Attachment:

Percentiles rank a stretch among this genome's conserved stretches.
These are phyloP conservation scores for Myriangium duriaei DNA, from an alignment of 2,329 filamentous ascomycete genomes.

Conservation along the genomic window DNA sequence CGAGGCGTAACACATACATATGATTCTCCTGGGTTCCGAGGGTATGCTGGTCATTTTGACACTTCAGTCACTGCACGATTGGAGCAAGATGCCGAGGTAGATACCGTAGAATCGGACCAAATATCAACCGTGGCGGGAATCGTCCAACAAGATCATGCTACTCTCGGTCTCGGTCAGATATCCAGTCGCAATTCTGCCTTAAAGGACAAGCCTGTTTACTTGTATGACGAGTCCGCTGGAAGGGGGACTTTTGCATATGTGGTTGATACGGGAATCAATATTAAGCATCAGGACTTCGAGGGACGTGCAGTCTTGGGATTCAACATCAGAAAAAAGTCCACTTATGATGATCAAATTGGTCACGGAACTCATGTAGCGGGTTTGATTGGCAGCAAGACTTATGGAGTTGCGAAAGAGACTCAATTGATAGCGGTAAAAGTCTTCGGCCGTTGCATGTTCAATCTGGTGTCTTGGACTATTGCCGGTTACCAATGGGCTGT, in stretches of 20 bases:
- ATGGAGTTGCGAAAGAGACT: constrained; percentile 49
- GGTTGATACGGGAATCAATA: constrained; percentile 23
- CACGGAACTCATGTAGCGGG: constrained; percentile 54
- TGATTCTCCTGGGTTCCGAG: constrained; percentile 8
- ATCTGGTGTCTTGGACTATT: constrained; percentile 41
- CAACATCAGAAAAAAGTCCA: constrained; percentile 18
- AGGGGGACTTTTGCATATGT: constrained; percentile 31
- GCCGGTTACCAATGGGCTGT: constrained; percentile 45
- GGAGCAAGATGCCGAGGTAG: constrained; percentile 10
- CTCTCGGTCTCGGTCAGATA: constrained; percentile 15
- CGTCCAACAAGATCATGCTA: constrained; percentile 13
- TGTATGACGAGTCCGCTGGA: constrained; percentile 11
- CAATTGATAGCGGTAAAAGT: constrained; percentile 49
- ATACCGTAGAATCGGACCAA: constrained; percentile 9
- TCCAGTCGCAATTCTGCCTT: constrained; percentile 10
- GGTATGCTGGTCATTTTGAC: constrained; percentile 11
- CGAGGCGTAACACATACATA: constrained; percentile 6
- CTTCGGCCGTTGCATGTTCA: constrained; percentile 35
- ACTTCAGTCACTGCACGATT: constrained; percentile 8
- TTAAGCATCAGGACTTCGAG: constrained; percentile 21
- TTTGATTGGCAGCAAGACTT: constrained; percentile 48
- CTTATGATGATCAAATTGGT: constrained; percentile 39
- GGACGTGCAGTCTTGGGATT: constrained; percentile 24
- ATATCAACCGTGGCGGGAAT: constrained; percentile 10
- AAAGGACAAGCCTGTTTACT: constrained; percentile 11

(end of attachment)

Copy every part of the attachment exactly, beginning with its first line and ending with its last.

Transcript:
Percentiles rank a stretch among this genome's conserved stretches.
These are phyloP conservation scores for Myriangium duriaei DNA, from an alignment of 2,329 filamentous ascomycete genomes.

Conservation along the genomic window DNA sequence CGAGGCGTAACACATACATATGATTCTCCTGGGTTCCGAGGGTATGCTGGTCATTTTGACACTTCAGTCACTGCACGATTGGAGCAAGATGCCGAGGTAGATACCGTAGAATCGGACCAAATATCAACCGTGGCGGGAATCGTCCAACAAGATCATGCTACTCTCGGTCTCGGTCAGATATCCAGTCGCAATTCTGCCTTAAAGGACAAGCCTGTTTACTTGTATGACGAGTCCGCTGGAAGGGGGACTTTTGCATATGTGGTTGATACGGGAATCAATATTAAGCATCAGGACTTCGAGGGACGTGCAGTCTTGGGATTCAACATCAGAAAAAAGTCCACTTATGATGATCAAATTGGTCACGGAACTCATGTAGCGGGTTTGATTGGCAGCAAGACTTATGGAGTTGCGAAAGAGACTCAATTGATAGCGGTAAAAGTCTTCGGCCGTTGCATGTTCAATCTGGTGTCTTGGACTATTGCCGGTTACCAATGGGCTGT, in stretches of 20 bases:
- ATGGAGTTGCGAAAGAGACT: constrained; percentile 49
- GGTTGATACGGGAATCAATA: constrained; percentile 23
- CACGGAACTCATGTAGCGGG: constrained; percentile 54
- TGATTCTCCTGGGTTCCGAG: constrained; percentile 8
- ATCTGGTGTCTTGGACTATT: constrained; percentile 41
- CAACATCAGAAAAAAGTCCA: constrained; percentile 18
- AGGGGGACTTTTGCATATGT: constrained; percentile 31
- GCCGGTTACCAATGGGCTGT: constrained; percentile 45
- GGAGCAAGATGCCGAGGTAG: constrained; percentile 10
- CTCTCGGTCTCGGTCAGATA: constrained; percentile 15
- CGTCCAACAAGATCATGCTA: constrained; percentile 13
- TGTATGACGAGTCCGCTGGA: constrained; percentile 11
- CAATTGATAGCGGTAAAAGT: constrained; percentile 49
- ATACCGTAGAATCGGACCAA: constrained; percentile 9
- TCCAGTCGCAATTCTGCCTT: constrained; percentile 10
- GGTATGCTGGTCATTTTGAC: constrained; percentile 11
- CGAGGCGTAACACATACATA: constrained; percentile 6
- CTTCGGCCGTTGCATGTTCA: constrained; percentile 35
- ACTTCAGTCACTGCACGATT: constrained; percentile 8
- TTAAGCATCAGGACTTCGAG: constrained; percentile 21
- TTTGATTGGCAGCAAGACTT: constrained; percentile 48
- CTTATGATGATCAAATTGGT: constrained; percentile 39
- GGACGTGCAGTCTTGGGATT: constrained; percentile 24
- ATATCAACCGTGGCGGGAAT: constrained; percentile 10
- AAAGGACAAGCCTGTTTACT: constrained; percentile 11